Priests normally do not have the authority to lift excommunications. The Bishop though may delegate this to his priests. The only way to know is to ask the priest is he has such authority. This would solely depend on the Bishop whether he delegates or not so this may differ from diocese to diocese.

Constantine,

So I joined a Buddhist “church” years ago, and then not so long ago joined a WELS Lutheran church. Am I excommunicated? I hope not! :eek: I thought all I was going to have to do to return (in full communion) is get an annulment!

In response to all of the questions that people are raising on here, I would recommend the following: Do not commit such a situation to the word of people on the internet. I realize that most of the people on here are intelligent, knowledgeable Catholics who are devoted to their faith. However, these questions (regarding whether an excommunication has taken place and the like) are better left for either one’s Bishop or the Judicial Vicar of the Diocese. I myself am possessed of fragmentary knowledge of Canon Law (as are most adult Catholics, given the vast amounts of information available on the internet). I am by no means an expert. I recommend consulting one of the above named people (or anyone with a Canon Law degree) to clear up any questions about this.

-ACEGC

We are called “reverts”–reverting back to the Catholic faith. I was away for many years and only recently came back. The hardest part was confession, but I went face to face with a priest for the first time. It was hard and humbling. Remember, it is Jesus you are confessing to, just talk to him (Jesus) as if in a conversation.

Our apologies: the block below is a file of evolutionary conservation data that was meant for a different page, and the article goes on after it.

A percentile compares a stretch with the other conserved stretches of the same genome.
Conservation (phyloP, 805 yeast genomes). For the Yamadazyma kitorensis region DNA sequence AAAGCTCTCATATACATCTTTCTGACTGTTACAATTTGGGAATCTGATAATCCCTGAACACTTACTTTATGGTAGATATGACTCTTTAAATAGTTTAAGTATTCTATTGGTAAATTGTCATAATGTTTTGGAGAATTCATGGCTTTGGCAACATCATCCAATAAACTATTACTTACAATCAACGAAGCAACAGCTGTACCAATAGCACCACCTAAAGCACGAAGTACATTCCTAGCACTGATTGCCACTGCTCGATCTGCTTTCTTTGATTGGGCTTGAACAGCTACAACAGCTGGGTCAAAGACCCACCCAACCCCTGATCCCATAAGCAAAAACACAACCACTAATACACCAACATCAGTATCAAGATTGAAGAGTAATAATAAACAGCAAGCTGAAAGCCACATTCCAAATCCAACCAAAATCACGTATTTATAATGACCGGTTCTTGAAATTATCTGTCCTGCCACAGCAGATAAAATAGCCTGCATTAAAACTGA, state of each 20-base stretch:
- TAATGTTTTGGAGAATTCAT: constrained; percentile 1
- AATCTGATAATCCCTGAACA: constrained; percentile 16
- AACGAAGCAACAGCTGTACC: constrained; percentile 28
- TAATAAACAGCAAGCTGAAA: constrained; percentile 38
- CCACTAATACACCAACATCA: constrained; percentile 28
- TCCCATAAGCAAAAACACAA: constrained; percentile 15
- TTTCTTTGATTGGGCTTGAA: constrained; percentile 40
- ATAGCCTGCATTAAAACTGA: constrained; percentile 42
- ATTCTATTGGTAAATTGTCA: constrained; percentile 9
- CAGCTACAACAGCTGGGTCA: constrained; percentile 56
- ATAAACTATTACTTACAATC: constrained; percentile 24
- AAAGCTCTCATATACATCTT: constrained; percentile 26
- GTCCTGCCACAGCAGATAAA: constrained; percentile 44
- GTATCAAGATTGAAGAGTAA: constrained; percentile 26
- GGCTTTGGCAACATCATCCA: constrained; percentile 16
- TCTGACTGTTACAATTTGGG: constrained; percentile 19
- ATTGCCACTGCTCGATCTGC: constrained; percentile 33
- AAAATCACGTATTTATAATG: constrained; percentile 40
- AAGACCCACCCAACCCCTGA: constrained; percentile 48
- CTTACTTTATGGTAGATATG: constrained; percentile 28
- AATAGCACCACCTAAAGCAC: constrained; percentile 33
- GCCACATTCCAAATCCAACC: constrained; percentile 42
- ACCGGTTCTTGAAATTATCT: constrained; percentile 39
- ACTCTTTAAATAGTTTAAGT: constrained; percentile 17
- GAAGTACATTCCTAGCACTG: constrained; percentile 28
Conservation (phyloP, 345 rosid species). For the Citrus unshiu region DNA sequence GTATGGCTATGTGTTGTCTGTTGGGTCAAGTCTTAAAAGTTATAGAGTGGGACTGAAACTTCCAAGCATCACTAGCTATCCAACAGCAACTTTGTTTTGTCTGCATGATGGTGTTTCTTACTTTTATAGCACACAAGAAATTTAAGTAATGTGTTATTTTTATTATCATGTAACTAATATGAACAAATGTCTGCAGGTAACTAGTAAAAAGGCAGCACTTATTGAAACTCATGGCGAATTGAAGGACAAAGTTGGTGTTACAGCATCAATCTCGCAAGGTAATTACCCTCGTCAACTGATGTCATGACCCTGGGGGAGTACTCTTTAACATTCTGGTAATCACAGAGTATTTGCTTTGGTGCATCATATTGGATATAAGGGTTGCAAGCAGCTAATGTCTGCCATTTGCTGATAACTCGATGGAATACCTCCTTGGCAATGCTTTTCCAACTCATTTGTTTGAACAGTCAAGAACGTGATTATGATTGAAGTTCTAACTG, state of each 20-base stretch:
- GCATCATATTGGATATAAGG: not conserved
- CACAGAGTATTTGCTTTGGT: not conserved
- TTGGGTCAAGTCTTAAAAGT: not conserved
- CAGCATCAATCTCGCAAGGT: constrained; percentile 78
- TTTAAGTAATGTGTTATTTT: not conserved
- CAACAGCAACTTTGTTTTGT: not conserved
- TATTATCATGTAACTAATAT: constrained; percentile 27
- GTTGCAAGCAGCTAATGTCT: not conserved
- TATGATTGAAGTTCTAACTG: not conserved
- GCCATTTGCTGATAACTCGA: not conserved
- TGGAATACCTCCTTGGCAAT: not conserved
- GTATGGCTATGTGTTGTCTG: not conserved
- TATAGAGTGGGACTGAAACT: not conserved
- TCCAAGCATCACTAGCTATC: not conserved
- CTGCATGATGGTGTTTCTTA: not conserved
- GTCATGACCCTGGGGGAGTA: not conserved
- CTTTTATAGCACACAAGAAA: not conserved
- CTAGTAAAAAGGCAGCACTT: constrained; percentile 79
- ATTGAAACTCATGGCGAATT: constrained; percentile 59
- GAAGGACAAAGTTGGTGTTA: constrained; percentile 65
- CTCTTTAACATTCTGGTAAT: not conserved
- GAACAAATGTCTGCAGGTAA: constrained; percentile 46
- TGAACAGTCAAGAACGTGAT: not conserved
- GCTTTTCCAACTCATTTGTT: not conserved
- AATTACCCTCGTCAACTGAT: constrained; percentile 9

The priest was most compassionate and non-judgemental–remember, only God judges, Jesus forgives. I go to him all the time now. Pray to the Holy Spirit for the strength to confess. A priest usually has the power to forgive excommunication, it is given to him by the bishop at ordination. You will not have to tell anyone else about your excommunication, any more than you would tell anyone else your sins.

First–confession
Second-Mass and Holy Communion

Third–Thank Jesus for forgiving your sins

And welcome back. Peace be with you. :thumbsup: :blessyou:

I was raised Catholic, was for 15 years a convince calvinist protestant and 9 months ago the Lord God by His grace brought me back to His Ancient Mother Church!

With me i did like this:

(1) Seek a good orthodox Catholic Church.
(2) I needed some pastoral care from a priest with whom i could share my journey back.
(3) Go to confession
(4) Go to mass
(5) Welcome home!